Mt. Holyoke prof’s paper dissects reasons for ban on gender-affirming care in suit over Alabama law

Joanna Wuest, assistant professor of politics at Mount Holyoke College.

Joanna Wuest, assistant professor of politics at Mount Holyoke College. MOUNT HOLYOKE COLLEGE

By ALEXANDER MACDOUGALL

Staff Writer

Published: 03-11-2024 4:16 PM

SOUTH HADLEY — A new study by an assistant professor of politics at Mount Holyoke College argues that recent state bans on gender-affirming care for minors identifying as transgender are based on faulty or distorted evidence.

The study, appearing in the journal “Social Science and Medicine,” calls into question the 375 citations used in litigation over the Save Adolescents From Experimentation (SAFE) Act law that was passed in Arkansas in 2021, the first such law banning gender-affirming care for minors. Since then, several other states have enacted bans on gender-affirming care practices such hormone treatment and surgery, along with supportive counseling, including the states of Texas, Missouri and Tennessee.

Joanna Wuest, the Mount Holyoke assistant professor credited as the first author of the study, said she was interested in discovering why there were so many discussions about the uncertainty of gender-affirming care treatments, such as the use of puberty and hormone blockers, to the point that several states felt the practice warranted a ban. The study was co-authored with Briana Last, a professor of psychology at Stony Brook University in New York.

“There is some uncertainty in gender-affirming care, but we need to recognize that there’s plenty of uncertainty in very routine use of pharmaceutical drugs and surgical procedures that have nothing to do with gender-affirming care,” Wuest said in an interview. “We were interested in how there is a higher bar set for gender-affirming care, at least among ban proponents.”

The study examined all 375 citations in 10 documents used in federal litigation over the SAFE Act bill, featuring witness declarations of support and amicus briefs filed by groups in support of the ban. It then broke down those citations into eight distinct categories, with the most frequent ones casting doubts on effective use of gender-affirming care, claims that gender-affirming care is fueled by political and industry interests, and likening the practice to past unethical treatments such as eugenics.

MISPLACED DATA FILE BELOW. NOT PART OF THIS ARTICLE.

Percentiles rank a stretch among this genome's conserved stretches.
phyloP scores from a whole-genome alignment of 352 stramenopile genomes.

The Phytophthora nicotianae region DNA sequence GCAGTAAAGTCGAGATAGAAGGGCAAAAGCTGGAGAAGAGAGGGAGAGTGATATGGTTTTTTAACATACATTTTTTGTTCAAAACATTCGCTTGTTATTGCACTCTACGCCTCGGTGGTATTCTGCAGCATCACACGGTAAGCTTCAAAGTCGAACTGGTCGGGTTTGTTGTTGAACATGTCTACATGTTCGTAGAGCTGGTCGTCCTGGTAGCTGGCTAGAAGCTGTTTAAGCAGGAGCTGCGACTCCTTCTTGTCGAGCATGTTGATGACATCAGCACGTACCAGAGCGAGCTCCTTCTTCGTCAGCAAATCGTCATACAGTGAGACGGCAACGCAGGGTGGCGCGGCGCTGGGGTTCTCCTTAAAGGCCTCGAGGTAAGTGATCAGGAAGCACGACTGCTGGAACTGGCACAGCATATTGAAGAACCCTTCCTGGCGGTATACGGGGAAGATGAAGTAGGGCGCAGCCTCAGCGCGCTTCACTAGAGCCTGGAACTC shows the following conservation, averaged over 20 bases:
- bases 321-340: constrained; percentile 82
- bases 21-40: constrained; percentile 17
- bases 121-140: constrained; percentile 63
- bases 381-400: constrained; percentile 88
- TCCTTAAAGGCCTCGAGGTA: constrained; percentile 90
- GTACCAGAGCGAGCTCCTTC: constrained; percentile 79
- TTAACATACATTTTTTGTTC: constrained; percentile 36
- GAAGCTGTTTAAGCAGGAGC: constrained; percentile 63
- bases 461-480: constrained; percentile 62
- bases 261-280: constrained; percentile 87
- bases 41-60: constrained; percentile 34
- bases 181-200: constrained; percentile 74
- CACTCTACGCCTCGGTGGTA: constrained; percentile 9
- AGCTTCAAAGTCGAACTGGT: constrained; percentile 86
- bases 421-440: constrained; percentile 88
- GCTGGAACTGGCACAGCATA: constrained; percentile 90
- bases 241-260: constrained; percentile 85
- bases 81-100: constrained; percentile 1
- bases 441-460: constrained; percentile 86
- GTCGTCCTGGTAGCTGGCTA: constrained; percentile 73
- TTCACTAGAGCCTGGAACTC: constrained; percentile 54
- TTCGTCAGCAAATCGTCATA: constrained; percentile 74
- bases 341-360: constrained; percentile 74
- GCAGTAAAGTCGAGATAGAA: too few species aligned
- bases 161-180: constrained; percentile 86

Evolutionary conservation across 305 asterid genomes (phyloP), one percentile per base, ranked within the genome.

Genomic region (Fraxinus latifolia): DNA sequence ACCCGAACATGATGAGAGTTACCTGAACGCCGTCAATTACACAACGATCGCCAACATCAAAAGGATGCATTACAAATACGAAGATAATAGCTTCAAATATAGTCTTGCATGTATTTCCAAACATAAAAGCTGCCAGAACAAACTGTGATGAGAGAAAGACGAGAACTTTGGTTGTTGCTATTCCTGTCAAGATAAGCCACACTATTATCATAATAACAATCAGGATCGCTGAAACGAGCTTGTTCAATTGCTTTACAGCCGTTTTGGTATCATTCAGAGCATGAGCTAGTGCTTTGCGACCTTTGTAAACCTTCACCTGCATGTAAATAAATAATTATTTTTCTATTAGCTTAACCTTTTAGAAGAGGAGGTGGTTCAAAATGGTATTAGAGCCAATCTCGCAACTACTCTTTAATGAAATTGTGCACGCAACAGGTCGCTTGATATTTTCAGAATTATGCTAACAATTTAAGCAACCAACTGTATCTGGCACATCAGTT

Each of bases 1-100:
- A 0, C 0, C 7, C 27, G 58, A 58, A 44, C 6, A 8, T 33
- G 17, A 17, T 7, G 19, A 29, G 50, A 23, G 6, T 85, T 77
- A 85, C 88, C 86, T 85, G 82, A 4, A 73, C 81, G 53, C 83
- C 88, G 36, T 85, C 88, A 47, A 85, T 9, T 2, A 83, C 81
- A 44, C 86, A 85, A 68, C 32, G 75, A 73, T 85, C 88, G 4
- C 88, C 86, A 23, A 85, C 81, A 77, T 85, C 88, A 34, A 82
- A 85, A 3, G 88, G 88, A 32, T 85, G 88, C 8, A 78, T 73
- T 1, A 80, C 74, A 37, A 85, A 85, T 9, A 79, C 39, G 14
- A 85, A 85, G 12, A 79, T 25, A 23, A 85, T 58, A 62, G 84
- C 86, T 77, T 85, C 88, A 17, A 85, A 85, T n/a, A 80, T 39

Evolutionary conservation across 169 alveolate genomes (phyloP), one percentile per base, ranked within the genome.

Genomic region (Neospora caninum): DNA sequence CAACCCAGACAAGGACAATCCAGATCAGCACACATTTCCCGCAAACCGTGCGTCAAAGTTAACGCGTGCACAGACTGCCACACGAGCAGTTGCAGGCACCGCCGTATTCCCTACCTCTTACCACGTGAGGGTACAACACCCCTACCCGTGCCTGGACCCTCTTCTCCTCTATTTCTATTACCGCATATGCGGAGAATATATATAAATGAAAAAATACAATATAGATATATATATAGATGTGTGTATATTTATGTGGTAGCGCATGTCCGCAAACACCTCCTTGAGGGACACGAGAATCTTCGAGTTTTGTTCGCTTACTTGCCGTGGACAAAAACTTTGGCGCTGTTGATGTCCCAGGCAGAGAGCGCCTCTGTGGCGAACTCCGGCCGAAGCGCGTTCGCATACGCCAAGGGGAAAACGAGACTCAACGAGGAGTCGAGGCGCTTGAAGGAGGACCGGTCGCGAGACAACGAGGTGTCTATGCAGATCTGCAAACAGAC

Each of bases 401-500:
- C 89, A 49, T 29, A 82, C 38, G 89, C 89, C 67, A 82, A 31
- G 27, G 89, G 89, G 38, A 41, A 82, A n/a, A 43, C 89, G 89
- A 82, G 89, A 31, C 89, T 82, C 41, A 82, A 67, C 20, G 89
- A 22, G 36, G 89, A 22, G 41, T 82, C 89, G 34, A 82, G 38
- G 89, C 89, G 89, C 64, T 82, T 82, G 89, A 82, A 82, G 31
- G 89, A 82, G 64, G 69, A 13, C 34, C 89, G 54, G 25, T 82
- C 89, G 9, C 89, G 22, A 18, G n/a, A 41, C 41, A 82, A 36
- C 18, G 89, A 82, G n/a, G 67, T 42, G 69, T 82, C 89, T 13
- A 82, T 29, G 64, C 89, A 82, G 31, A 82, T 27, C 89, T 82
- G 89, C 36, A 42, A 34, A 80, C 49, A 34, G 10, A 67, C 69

“Many of these state bills are based on a couple of models that were created and distributed by conservative political organizations,” Wuest said. “This attack on gender-affirming care for minors is not exactly an organic opposition to this form of health care or trans rights, but is rather incredibly coordinated from the most powerful groups in conservative politics.”

Wuest found that many citations could be traced back to organizations such as the Family Resource Council, a nonprofit that lobbies on behalf of evangelical Christian values, and the Alliance Defending Freedom, which receives heavy funding from conservative groups. She also found that many expert witness declarations did not have any clinical research experience in gender-affirming care , but rather worked in other medical fields such as endocrinology and plastic surgery.

Other citations used in legal arguments focused on people who have “detransitioned,” having begun gender-affirming care but later having reversed course. Wuest said that while detransitions do happen, the citations incorrectly frame regret as the sole cause, when other societal factors often play a role in such a decision.

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“Detransition is very often the result of things like employment discrimination, inability to get a job, persistent stigma within your family,” Wuest said. “We live in a society that’s not always terribly friendly to people who have transitioned.”

Over the last several years, anti-trans rhetoric has increased across the country, with some clinics that offer gender-affirming care being threatened with violence. In 2022, Boston Children’s Hospital said it had been inundated with death threats due its gender-affirming care clinic, fueled by misinformation disseminated on social media.

“Gender identity clinics for children and adolescents is really targeted by some of the more vocal conservative media types, who have really made this anti-trans position really central to their mission,” Wuest said.

Another common concern in the citations was related to the fact that several puberty-suppressing medications used in gender-affirming care were off-label uses, treatments not FDA-approved for certain conditions or age groups. Wuest said that argument ignores the fact that medications are commonly used off-label in pediatrics and in general medicine, citing the use of aspirin as an example.

“We don’t ban aspirin, even though aspirin can have really horrible effects in some sick children,” Wuest said. “We have a broader problem in American medicine, which is that we don’t always have very good data on dosage safety and efficacy of certain medications in general for non-adults.”

Alexander MacDougall can be reached at amacdougall@gazettenet.com.